The bigger issue is attracting outsiders to play in Buffalo. The Sabres started to turn their reputation around and come off some no-trade lists this summer. I wonder if this season is changing some thoughts about this franchise. That can ultimately become a roadblock for Adams when he tries to sign or trade for players who can get this lineup over the top.

Since making the playoffs is a long shot, what would constitute a successful second half of the season?

Fairburn: Anything short of the playoffs is a failure for this team. Sure, getting another high draft pick wouldn’t hurt. But it’s going to be really hard for the fan base to look for silver linings if the Sabres miss the playoffs for a 13th straight season, extending what is already the longest playoff drought in league history. These fans have watched this team pick second or first in the draft four times since 2014. They’ve picked in the top 10 every year but one in that time frame. I don’t blame fans if they aren’t excited about the idea of another top-10 pick.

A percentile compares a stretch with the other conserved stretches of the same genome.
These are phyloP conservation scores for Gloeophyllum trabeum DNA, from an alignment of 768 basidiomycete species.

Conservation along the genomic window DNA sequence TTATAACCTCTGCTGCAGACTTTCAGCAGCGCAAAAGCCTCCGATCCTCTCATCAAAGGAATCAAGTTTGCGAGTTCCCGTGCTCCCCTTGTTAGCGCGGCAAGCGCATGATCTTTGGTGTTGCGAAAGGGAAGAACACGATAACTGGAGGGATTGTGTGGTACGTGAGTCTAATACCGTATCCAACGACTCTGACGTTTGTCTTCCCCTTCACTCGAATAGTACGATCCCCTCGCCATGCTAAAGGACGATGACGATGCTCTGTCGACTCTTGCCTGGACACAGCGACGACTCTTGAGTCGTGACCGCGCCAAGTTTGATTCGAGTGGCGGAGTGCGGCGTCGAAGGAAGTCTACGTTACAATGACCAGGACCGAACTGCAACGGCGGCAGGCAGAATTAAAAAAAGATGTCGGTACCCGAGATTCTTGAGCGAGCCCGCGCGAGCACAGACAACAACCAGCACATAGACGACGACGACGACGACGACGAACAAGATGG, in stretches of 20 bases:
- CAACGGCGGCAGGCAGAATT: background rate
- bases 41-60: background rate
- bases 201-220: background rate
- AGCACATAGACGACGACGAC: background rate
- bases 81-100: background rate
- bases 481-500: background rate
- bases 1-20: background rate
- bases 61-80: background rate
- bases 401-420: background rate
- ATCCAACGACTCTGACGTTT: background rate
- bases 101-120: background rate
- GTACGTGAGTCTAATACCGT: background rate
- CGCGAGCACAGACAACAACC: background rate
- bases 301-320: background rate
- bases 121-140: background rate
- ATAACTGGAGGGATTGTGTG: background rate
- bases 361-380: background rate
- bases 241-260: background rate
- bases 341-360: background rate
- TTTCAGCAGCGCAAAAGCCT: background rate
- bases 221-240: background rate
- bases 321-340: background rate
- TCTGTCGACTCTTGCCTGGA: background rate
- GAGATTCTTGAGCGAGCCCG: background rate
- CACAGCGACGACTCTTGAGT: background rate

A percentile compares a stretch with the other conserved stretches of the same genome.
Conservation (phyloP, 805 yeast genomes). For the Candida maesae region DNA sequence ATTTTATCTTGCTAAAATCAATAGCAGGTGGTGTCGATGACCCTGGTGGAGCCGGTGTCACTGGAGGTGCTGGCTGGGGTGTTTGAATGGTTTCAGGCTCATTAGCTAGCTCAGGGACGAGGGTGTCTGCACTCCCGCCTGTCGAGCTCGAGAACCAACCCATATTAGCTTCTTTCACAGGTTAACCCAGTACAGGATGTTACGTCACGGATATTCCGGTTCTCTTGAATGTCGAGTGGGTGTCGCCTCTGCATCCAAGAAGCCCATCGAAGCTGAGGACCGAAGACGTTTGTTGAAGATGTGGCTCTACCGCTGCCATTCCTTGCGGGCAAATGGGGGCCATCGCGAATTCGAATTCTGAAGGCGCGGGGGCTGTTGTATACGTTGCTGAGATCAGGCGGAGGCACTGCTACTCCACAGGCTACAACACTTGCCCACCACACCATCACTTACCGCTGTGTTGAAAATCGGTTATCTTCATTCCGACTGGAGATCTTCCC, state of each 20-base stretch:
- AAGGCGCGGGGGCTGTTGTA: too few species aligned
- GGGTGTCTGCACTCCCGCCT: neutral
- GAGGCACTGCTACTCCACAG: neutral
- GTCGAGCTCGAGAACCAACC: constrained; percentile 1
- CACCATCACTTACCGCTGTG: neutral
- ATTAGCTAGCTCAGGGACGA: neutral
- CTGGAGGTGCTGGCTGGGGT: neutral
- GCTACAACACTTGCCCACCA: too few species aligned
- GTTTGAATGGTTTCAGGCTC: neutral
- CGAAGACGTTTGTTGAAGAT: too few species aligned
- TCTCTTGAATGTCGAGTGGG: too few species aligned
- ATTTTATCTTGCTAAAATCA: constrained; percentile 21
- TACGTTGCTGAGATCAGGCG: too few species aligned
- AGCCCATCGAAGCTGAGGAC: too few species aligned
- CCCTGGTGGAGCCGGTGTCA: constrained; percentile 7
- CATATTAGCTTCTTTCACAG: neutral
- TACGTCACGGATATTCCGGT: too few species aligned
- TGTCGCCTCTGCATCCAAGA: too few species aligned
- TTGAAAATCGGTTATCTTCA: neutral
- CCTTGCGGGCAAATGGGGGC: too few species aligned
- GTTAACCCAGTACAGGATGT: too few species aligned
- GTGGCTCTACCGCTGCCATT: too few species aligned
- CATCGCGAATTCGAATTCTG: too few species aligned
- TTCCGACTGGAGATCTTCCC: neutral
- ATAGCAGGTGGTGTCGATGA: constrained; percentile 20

So, what would success look like? The Sabres either need to crawl back into playoff contention or get answers to some of the big questions facing this team. Is Granato the right coach to get this group over the top? Who are the next leaders of the team? Can that core of players signed to long-term contracts start playing up to those deals? Who among the restricted free agents and rising prospects fits into the long-term plans and who needs to be moved out to strengthen the roster in other areas? This team is talented enough to have playoff expectations again next season, but they need to answer those questions and show some life in the second half of the season.